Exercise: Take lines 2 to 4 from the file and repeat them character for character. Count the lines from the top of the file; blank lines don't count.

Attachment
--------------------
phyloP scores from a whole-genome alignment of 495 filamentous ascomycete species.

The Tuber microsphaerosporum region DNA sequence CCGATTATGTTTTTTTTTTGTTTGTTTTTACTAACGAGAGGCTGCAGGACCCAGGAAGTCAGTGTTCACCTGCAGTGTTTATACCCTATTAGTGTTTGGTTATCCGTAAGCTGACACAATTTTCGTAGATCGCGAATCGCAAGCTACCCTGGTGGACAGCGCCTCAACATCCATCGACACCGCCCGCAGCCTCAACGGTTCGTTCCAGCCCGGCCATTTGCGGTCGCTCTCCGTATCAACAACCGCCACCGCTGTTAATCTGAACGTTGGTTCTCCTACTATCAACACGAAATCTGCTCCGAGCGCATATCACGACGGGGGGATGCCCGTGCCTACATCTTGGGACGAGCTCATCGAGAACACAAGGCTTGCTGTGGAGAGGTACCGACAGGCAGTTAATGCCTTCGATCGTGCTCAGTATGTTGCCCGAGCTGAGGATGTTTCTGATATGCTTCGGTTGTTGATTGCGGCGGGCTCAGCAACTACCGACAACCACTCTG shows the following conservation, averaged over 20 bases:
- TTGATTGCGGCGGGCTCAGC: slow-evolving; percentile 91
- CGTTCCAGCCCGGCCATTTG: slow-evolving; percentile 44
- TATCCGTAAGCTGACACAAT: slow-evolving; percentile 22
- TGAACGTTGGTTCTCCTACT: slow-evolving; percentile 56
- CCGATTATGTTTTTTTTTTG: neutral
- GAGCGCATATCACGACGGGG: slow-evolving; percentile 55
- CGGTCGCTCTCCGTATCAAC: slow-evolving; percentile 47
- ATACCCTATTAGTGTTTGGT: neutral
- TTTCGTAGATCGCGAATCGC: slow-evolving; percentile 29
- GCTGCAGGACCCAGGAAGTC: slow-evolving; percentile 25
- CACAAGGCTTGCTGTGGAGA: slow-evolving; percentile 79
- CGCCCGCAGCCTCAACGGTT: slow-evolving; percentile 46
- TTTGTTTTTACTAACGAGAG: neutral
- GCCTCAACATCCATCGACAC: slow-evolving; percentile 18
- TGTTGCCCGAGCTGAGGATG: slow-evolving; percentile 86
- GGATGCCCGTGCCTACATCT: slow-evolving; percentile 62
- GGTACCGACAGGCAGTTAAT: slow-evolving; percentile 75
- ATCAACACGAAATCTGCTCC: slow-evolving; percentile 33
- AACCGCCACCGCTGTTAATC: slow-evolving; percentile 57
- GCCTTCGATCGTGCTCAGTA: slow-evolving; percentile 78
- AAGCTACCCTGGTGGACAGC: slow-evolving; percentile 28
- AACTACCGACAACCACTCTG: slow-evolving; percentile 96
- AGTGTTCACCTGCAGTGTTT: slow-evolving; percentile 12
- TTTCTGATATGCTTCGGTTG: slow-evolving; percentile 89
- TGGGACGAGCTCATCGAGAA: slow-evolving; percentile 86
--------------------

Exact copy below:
The Tuber microsphaerosporum region DNA sequence CCGATTATGTTTTTTTTTTGTTTGTTTTTACTAACGAGAGGCTGCAGGACCCAGGAAGTCAGTGTTCACCTGCAGTGTTTATACCCTATTAGTGTTTGGTTATCCGTAAGCTGACACAATTTTCGTAGATCGCGAATCGCAAGCTACCCTGGTGGACAGCGCCTCAACATCCATCGACACCGCCCGCAGCCTCAACGGTTCGTTCCAGCCCGGCCATTTGCGGTCGCTCTCCGTATCAACAACCGCCACCGCTGTTAATCTGAACGTTGGTTCTCCTACTATCAACACGAAATCTGCTCCGAGCGCATATCACGACGGGGGGATGCCCGTGCCTACATCTTGGGACGAGCTCATCGAGAACACAAGGCTTGCTGTGGAGAGGTACCGACAGGCAGTTAATGCCTTCGATCGTGCTCAGTATGTTGCCCGAGCTGAGGATGTTTCTGATATGCTTCGGTTGTTGATTGCGGCGGGCTCAGCAACTACCGACAACCACTCTG shows the following conservation, averaged over 20 bases:
- TTGATTGCGGCGGGCTCAGC: slow-evolving; percentile 91
- CGTTCCAGCCCGGCCATTTG: slow-evolving; percentile 44